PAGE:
Add to Cart: What Are You Really Shopping For?

Sometimes, your day just really sucks. So you re-do your most recent Postmates order, put your favorite Broad City episode on for the eighty millionth time, and open up ASOS to look at the new arrivals. Two hours later, you’ve spent all your grocery money for the week on the cute shoes you felt like you absolutely needed. (They sold out last time!)

What just happened?

Shopping is a common pastime for many people. Cheesy romantic comedies are always showcasing newly single people crying their way through Nordstrom, carrying more bags than humanly possible. Malls aren’t really the same thing they used to be in the 90s, but online shopping makes it easier than ever to impulse shop. The best (worst?) part of shopping online is that nobody is around to see just how many new pairs of underwear you put in your cart when you were drinking that glass of wine.

Shopping can be a form of comfort, but there’s a big difference between buying yourself a fancy cookie and spending so much on Amazon you can’t pay rent this month. “This is self-care, riiiiight?”

When nothing feels like it’s going right, express shipping that perfect pair of pants (and a matching shirt… and maybe some accessories) is the only thing you’re craving. But the bad days start piling up. Your closet starts filling up. And your bank account starts emptying out.

So why do we keep spending?

Retail therapy is the idea of shopping as a coping mechanism. It can be a slippery slope that damages your finances, relationships, mental health, and more. But even if compulsive shopping isn’t ruining your life and of course you can pay rent, and still have….electricity, financial struggle can be an indicator that something else (like your emotional well-being) isn’t. Letting your mood dictate your financial decisions can be a scary road to navigate.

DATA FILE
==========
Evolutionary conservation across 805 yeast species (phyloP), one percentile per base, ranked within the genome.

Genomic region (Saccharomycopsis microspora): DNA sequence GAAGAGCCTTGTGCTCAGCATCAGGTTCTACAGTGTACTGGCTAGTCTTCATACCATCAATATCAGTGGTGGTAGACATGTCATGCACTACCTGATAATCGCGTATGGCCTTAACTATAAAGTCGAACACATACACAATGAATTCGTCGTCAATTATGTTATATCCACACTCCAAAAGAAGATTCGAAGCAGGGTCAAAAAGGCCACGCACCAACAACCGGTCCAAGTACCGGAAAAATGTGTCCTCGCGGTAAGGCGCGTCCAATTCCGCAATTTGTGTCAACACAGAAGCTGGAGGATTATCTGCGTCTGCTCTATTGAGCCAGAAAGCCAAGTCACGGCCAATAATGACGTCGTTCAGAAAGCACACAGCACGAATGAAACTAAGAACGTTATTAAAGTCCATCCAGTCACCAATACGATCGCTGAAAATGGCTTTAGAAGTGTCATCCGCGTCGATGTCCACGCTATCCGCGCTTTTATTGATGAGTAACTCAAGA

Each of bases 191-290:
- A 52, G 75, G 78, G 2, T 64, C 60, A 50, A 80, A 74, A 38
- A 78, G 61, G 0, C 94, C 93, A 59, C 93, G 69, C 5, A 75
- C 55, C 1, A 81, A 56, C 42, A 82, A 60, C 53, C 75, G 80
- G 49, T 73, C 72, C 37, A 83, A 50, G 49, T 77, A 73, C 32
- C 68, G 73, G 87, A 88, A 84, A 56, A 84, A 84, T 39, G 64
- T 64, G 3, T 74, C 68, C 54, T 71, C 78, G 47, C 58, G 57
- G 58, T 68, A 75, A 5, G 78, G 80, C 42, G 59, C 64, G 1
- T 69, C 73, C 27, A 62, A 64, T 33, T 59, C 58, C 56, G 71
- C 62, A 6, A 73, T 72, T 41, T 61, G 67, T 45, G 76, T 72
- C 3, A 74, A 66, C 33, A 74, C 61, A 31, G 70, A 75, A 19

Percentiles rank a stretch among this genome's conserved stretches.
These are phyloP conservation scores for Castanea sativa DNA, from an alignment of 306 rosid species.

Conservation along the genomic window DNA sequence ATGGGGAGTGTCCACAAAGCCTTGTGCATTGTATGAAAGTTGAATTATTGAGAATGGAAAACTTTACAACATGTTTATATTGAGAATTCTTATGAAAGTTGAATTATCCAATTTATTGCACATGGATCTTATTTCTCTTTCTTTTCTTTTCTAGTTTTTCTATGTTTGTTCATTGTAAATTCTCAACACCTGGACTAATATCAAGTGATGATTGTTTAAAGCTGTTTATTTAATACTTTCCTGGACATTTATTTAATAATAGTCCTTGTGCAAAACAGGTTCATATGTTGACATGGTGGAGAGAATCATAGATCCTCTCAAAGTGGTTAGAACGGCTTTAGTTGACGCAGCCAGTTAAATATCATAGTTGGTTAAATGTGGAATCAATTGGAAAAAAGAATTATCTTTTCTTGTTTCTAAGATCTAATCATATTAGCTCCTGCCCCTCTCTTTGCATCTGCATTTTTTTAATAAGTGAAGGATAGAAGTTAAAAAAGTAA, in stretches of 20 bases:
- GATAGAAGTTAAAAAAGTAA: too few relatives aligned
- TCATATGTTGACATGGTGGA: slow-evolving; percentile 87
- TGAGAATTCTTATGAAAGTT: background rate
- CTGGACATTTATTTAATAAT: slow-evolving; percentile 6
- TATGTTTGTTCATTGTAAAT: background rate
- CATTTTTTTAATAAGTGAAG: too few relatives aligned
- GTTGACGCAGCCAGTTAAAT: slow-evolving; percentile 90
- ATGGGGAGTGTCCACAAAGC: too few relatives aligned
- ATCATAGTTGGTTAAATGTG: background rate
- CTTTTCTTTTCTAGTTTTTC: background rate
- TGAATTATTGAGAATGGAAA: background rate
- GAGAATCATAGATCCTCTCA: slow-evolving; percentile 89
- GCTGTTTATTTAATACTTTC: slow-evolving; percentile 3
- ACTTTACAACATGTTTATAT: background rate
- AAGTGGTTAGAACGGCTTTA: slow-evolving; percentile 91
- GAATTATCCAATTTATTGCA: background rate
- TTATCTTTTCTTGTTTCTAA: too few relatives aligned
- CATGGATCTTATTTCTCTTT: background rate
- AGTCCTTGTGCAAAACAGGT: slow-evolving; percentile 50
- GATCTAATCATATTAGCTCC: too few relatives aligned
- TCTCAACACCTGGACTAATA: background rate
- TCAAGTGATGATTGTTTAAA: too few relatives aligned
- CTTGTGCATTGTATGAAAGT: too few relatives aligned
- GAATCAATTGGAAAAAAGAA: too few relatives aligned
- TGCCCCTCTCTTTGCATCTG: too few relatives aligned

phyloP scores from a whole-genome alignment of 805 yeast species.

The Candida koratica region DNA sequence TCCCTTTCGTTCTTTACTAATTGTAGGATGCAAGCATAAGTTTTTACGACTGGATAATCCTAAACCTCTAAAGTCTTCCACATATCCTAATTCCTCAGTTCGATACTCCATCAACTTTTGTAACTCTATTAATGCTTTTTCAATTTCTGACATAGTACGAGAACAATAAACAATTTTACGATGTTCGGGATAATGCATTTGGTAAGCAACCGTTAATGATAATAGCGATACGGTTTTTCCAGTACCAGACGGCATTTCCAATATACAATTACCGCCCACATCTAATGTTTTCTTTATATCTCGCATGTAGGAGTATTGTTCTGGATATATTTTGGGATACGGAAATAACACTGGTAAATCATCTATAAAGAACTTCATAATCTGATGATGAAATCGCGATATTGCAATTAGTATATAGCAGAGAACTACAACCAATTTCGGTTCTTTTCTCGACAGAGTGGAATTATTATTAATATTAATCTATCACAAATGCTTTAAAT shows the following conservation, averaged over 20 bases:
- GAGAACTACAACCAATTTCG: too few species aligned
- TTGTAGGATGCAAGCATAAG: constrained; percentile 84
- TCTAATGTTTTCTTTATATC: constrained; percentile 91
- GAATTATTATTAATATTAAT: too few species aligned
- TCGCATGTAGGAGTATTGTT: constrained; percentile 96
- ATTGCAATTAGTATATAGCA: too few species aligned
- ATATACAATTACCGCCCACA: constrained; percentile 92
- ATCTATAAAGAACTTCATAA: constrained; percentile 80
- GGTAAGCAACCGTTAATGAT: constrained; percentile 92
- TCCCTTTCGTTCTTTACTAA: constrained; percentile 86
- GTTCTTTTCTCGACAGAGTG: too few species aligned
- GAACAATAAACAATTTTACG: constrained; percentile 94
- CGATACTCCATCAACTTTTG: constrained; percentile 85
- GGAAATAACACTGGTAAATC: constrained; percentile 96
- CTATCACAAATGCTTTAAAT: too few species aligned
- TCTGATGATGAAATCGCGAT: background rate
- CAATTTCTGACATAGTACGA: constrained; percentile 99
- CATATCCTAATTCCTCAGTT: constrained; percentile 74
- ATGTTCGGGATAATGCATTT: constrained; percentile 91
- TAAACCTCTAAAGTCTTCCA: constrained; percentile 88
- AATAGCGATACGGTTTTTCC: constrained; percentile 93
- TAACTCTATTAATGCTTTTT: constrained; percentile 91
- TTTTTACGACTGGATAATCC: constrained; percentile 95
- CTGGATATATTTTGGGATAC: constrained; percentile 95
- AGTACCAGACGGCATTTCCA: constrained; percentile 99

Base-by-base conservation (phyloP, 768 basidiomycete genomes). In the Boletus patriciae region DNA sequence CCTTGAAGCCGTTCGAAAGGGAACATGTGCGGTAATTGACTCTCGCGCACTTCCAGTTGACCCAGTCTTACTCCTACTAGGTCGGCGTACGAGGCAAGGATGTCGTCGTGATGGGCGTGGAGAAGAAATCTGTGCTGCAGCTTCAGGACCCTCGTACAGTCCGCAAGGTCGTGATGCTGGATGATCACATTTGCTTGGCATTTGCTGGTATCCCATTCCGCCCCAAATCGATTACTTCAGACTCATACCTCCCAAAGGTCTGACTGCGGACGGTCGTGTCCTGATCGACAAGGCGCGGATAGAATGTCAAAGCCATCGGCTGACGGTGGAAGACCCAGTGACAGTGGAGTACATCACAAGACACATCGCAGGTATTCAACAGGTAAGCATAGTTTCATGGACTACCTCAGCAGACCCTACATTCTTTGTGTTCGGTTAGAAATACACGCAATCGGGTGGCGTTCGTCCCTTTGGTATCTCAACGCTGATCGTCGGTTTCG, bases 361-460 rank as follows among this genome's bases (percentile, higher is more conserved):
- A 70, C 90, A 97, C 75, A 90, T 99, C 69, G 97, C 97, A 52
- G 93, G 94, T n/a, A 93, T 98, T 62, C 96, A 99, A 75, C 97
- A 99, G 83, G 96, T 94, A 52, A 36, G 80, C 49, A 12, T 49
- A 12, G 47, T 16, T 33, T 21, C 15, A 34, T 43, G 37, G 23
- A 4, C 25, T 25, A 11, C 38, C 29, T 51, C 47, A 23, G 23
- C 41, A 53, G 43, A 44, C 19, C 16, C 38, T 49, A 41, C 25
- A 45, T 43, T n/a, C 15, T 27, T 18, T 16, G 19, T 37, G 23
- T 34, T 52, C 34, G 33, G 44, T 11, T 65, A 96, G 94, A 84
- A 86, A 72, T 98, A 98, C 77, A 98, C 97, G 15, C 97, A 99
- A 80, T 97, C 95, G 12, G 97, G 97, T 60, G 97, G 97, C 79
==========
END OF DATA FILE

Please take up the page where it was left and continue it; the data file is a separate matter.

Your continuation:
When you’re sad, shopping can be an easy way to trigger a dopamine rush.

Feelings of joy and excitement can bubble up when you purchase something. Who doesn’t love getting mail? But that warm comfort can be super addictive. The fuzzy feeling from buying your fourth striped sweater is like a cheap bandaid. The emotional ache may be covered for a little bit, but soon it’ll fall off. And you’ll have to buy more to try and cover the pain again.

Sometimes compulsive shopping is a way to buy the best version of yourself.

Maybe it’s super expensive items to show off how successful or sophisticated you are. Perhaps it’s lots of vacations to escape and avoid real life. Maybe it’s gifts to make other people like you or to fix a fight.

Ask yourself: How will people see me after this purchase? What feeling am I hoping this item will bring me? How else can I get that feeling?

Obviously, not every kick-ass vacation you pay for is a way to avoid your feelings, but it’s important to pay attention to what you spend your money on. If you notice a pattern in what you buy AND a pattern in your feelings, take a closer look.

Anxiety shopping can also be a thing when you need a sense of control.

Sometimes life feels like it’s spiraling, and you just can’t get a hold on it. But being able to make a choice about something tangible, even if it’s from the dollar section at Target, gives you a sense of power. That feeling can be a rock in the storm.

Which is fine. Except it makes you rely on something other than yourself to feel better. So while it may make you feel temporarily at ease or even excited, you’ll quickly need that feeling again. And the hunt for the “perfect” item can cause even more stress, leaving you on a wildly emotional goose chase where you feel empty no matter what you end up buying.

Many things can trigger a dangerous impulse cycle, especially where there is a painful need to fill an inner void, or reign in a lack of control, or get approval from no one in particular. But this cycle can lead to a loss of financial security, incomplete goals, no self-control, damaged relationships, and an inability to help others.

Am I compulsive shopping?

Okay, so reading about retail therapy may have you reviewing every single thing you’ve bought in the past year and questioning your motives. Not every impulse buy means you’re in dangerous waters, but here are some signs to watch out for if you think you might have a shopping compulsion:

  • Feeling the urge to shop when you’re experience painful feelings.

  • Buying lots of things you don’t actually need.

  • Preferring to shop alone and hiding what you buy.

  • Feeling high or guilty after you go shopping.

  • Experiencing financial or emotional problems due to shopping.

  • Avoiding looking at bank statements or bills.

If you feel like you might be constantly on the hunt for some type of satisfaction, and it usually comes around to compulsively shopping, therapy may help you find what you’re really looking for and help you get those needs met within yourself. Click below to request a free, 15-minute phone consultation. Prospect Therapy welcomes individuals and couples of all genders and orientations in Long Beach and Seal Beach, CA.